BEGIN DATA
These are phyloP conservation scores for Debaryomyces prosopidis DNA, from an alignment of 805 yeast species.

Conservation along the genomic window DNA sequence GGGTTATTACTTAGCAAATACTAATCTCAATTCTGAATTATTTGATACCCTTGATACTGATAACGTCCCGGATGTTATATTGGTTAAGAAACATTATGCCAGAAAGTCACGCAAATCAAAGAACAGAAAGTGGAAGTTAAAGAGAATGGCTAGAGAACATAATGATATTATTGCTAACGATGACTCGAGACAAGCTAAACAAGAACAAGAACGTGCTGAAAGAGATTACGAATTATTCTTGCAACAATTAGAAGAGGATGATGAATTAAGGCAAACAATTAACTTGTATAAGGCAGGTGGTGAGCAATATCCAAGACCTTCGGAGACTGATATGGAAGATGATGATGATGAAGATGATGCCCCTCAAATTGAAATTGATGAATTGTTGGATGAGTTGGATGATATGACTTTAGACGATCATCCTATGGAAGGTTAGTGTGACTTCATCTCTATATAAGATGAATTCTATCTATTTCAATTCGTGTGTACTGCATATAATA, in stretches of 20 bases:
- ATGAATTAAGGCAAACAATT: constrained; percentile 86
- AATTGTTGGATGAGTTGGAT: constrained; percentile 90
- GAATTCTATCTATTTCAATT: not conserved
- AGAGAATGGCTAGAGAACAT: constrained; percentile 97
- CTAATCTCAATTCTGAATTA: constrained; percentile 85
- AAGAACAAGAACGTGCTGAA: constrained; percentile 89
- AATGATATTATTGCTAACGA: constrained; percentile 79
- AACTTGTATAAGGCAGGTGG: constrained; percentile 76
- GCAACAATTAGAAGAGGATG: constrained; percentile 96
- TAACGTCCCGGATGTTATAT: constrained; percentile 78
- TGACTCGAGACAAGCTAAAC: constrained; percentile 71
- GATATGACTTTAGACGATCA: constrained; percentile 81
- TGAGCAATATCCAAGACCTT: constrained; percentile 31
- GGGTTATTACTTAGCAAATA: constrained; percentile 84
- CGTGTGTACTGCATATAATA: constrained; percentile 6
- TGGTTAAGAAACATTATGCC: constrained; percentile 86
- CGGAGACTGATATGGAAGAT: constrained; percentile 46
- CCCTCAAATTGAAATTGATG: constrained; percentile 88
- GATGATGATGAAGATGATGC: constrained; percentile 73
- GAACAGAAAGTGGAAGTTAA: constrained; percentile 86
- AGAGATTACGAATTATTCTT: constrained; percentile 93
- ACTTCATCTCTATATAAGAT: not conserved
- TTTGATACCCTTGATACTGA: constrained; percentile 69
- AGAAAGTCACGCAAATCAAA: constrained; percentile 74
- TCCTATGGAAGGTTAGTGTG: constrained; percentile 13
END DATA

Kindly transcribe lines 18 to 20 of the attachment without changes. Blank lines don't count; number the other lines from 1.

- TGGTTAAGAAACATTATGCC: constrained; percentile 86
- CGGAGACTGATATGGAAGAT: constrained; percentile 46
- CCCTCAAATTGAAATTGATG: constrained; percentile 88